Antarctica is one of the most extreme and isolated regions in the world. Traveling to and from the continent requires many resources and weeks of preparation. It’s home to mainly scientific outposts, and tons and tons of ice. Ziolkowski had the honor to journey there for scientific research.
“The whole thing was just very surreal,” says Ziolkowski.
Ziolkowski works as an assistant professor at the University of South Carolina. She’s been teaching here since 2013 and works at the School of the Earth, Ocean and Environment (SEOE), particularly in the marine science department. She’s well-liked by students, too. Most of her reviews on “Rate My Professor” reflect that, and many people are quick to recommend her.
“I loved taking her class. She was a professor that would go above and beyond for students. Every time we had a test, she was willing to meet with me to help me plan what to study for,” says Jessica Snyder, a former student of Ziolkowski’s.
Although she loves teaching, and prides herself in her job, Ziolkowski’s passion lies in field work. Much of her career has been devoted to climate change, but Ziolkowski’s purpose for studying in Antarctica was to research the growth of life and microbiology in barren and remote environments. It’s difficult for anything to survive through an Antarctic winter. It was a bit different than what she was used to, but was still an experience she loved. Ziolkowski intends to study the data she has collected now that she’s back in the states, and wants to use her findings to determine what she should be collecting next January when she returns to Antarctica.
It appears Ziolkowski relates to her students even more than they realize. She jokes about working best under deadlines, and launches immediately into telling about how she was able to secure the Baillet Latour Fellowship needed for her research in Antarctica. It was all on a whim, and she just happened to discover it because a friend forwarded an ad to her from Twitter. Next thing she knew, she was the first female and non-European to be given the fellowship.
To give an idea of how quickly Ziolkowski’s expedition unfolded, she found the ad in late August. She applied, and learned by October 10th that she had been awarded the International Polar Foundation’s fellowship. November, she says, was the month for getting medical records ready, and by early January she was on a flight to Cape Town, South Africa. It was one of her layovers on the way to her icy destination. Five months and days of travel, was all the preparation she had for the research opportunity of a lifetime.
“This trip was a whole life lesson on learning how to depend on others,” says Ziolkowski.
The time prior to take-off was stressful. Ziolkowski says, the many uncertainties of the trip, specifically medical ones, made her most nervous. Once at her destination, Princess Elisabeth Station in East Antarctica, she knew she’d be a week away from any nearby hospital. The stress was so substantial that Ziolkowski even began clenching her teeth in her sleep. She had to see an endodontist the day before she left, because she was so nervous that she had convinced herself she needed a root canal. Luckily, she didn’t.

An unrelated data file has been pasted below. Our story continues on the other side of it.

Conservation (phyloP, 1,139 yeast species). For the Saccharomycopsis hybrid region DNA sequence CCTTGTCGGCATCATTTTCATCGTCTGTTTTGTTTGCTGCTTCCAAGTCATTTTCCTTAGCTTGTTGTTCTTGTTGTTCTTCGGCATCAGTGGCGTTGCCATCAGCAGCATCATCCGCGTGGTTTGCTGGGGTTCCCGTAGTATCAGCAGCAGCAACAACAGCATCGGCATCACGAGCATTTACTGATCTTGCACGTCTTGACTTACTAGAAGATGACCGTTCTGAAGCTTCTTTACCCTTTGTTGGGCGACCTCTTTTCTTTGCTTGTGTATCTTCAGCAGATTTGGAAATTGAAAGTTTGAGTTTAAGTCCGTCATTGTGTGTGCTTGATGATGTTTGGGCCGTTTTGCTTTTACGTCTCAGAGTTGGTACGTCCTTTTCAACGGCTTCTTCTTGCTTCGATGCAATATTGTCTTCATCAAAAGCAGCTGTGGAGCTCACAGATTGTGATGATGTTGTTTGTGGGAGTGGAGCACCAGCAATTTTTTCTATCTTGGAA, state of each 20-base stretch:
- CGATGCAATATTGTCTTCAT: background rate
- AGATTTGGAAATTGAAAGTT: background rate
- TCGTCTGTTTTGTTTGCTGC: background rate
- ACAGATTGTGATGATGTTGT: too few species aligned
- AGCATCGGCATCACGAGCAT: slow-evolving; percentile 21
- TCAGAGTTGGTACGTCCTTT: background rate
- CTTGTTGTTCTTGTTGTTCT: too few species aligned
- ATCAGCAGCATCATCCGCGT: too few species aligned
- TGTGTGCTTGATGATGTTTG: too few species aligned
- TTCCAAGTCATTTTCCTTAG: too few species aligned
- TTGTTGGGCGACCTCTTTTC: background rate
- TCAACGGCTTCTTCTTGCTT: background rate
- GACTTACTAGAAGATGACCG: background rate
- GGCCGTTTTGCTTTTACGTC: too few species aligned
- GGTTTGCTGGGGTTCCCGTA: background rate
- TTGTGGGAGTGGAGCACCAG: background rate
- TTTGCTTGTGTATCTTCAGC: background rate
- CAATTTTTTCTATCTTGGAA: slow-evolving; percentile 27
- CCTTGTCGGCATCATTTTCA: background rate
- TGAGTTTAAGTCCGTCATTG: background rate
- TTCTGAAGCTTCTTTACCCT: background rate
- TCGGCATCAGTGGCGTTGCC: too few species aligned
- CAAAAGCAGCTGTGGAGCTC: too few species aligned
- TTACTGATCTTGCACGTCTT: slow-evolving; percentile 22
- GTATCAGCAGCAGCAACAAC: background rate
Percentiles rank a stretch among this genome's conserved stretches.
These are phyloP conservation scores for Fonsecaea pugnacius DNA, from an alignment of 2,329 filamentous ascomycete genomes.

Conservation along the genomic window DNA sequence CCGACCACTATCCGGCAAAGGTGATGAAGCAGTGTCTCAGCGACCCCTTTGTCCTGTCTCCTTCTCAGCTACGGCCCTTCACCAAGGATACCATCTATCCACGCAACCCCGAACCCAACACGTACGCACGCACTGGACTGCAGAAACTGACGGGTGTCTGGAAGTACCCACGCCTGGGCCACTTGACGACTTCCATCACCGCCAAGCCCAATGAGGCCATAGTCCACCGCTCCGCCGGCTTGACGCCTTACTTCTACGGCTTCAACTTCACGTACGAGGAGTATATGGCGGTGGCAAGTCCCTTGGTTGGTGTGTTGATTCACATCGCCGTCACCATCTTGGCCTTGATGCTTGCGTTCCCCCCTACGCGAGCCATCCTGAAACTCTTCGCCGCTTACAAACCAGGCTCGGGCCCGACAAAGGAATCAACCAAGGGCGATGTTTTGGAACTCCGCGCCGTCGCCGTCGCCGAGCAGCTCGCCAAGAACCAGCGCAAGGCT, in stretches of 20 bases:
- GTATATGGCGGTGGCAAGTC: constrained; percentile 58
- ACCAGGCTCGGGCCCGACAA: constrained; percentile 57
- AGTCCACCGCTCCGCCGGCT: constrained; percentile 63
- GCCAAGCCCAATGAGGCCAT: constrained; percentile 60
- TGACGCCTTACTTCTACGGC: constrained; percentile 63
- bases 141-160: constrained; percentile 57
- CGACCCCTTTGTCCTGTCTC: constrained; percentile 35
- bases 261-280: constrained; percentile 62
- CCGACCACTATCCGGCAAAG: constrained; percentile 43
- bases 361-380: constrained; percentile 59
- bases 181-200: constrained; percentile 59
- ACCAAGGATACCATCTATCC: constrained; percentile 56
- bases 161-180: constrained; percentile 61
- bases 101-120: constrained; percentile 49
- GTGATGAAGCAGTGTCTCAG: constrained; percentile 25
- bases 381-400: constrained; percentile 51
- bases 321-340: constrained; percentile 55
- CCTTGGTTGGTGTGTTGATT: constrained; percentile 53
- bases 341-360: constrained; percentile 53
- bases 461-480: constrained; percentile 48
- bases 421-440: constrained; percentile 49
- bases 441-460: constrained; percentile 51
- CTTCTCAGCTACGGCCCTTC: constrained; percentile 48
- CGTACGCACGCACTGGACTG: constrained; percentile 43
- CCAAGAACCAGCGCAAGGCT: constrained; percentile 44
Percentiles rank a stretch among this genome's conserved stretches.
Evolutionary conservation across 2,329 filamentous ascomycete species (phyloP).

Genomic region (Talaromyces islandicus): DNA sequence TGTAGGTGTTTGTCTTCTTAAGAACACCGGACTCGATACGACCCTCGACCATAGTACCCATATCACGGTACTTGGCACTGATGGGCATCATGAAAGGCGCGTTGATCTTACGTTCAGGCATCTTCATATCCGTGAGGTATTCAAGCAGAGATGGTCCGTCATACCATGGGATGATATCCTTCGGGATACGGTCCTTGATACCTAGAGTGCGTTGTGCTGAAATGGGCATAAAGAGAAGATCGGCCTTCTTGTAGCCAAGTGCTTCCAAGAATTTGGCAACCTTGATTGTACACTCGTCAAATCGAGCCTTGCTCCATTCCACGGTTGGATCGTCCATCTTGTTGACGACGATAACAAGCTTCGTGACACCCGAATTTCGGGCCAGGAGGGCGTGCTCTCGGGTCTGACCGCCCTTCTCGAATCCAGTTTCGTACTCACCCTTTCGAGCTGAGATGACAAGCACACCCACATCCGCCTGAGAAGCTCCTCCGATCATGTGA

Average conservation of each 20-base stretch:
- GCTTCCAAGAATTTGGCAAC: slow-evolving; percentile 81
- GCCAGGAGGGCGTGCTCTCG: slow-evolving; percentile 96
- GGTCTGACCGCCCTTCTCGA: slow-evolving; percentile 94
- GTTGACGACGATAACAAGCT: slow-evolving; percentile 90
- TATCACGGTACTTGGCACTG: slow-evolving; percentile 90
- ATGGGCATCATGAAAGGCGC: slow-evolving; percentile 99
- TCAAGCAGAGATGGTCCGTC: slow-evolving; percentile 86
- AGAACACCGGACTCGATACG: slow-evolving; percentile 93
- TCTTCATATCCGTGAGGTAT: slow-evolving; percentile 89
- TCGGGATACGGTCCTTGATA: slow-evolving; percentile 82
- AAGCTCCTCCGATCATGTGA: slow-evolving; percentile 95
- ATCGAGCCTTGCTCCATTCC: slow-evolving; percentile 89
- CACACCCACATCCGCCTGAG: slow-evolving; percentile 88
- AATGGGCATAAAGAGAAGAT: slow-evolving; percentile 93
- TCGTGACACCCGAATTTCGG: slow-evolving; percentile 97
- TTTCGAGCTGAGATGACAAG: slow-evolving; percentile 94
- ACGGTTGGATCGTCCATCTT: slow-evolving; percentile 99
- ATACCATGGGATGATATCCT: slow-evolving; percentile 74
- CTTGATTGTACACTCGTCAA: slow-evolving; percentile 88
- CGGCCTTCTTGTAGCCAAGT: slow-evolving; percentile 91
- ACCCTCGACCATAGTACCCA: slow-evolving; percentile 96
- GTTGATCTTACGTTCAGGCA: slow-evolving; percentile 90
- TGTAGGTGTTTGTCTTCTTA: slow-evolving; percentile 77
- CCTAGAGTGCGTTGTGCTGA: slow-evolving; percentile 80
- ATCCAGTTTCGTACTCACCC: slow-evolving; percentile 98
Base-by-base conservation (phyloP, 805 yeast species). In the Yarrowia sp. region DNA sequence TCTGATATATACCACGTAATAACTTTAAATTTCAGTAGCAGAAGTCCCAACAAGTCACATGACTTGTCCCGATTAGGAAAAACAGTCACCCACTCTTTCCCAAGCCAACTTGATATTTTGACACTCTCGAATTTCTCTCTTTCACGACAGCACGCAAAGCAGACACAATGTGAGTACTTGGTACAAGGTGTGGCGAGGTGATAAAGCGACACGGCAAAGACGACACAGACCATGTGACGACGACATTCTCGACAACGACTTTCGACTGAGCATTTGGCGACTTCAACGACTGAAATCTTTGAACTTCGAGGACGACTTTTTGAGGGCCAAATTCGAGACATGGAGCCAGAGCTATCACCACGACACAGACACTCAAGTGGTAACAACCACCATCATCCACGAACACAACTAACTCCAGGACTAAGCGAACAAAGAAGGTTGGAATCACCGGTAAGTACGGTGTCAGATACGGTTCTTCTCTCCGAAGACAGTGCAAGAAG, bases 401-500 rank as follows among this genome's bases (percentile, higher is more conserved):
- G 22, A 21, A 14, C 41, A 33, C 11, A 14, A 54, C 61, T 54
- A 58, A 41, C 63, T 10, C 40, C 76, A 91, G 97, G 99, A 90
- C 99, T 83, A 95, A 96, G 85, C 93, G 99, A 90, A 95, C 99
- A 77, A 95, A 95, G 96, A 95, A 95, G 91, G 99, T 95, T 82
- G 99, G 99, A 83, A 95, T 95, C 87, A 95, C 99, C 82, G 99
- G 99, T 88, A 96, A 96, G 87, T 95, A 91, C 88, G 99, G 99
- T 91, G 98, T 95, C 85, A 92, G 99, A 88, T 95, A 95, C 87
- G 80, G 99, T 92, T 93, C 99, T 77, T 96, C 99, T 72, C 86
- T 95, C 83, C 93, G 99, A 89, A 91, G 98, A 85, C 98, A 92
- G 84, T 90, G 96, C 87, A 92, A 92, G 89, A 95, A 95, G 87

“It wasn’t as arduous as I thought it would be,” says Ziolkowski, referencing what life was like once she arrived down south.
After her stress tests and blood tests and just a few short months of prep, Ziolkowski found herself landing on a strip of ice in Antarctica. There aren’t any real runways at the southern-most end of the world, so pilots are trained to land in slippery environments.
The station, which Ziolkowski says didn’t use a generator the entire time she was there, is the first of its kind. While she was there, it housed 17 people. There was one computer with limited bandwidth for everyone to use, and a few luxuries, like multiple espresso machines, that surprised Ziolkowski. She compared it to a mountain chalet, and emphasized its comfort. Princess Elisabeth station is owned by a Belgian foundation and not by a government. According to the International Polar Foundation, the station is a zero-emissions station and is about a decade old. The primary language of the station is French, which Ziolkowski says she knows a bit off, because she’s from Canada, but definitely learned more of while abroad.
A requirement of everyone at Princess Elisabeth was to learn crevasse-rescue training. All 17 crewmates had to practice climbing in to an icy crevasse, and had to practice pulling someone out. Ziolkowski had prior ropes-skills and crevasse-rescue training, but was still a bit unnerved climbing into one, knowing a hospital was a week away.
“There’s not really sound in Antarctica. If you think about outside, you hear city noises, you hear birds, you hear the wind and leaves. But there you just have ice, and snow, right? So, you hear the wind on your ears, but there’s not really other sounds. And so then when you went down into the crevasse, it was just quiet,” she says. She casually mentions that the ice they were on was approximately 900,000 meters thick, so the crevasse she scaled could’ve been quite deep.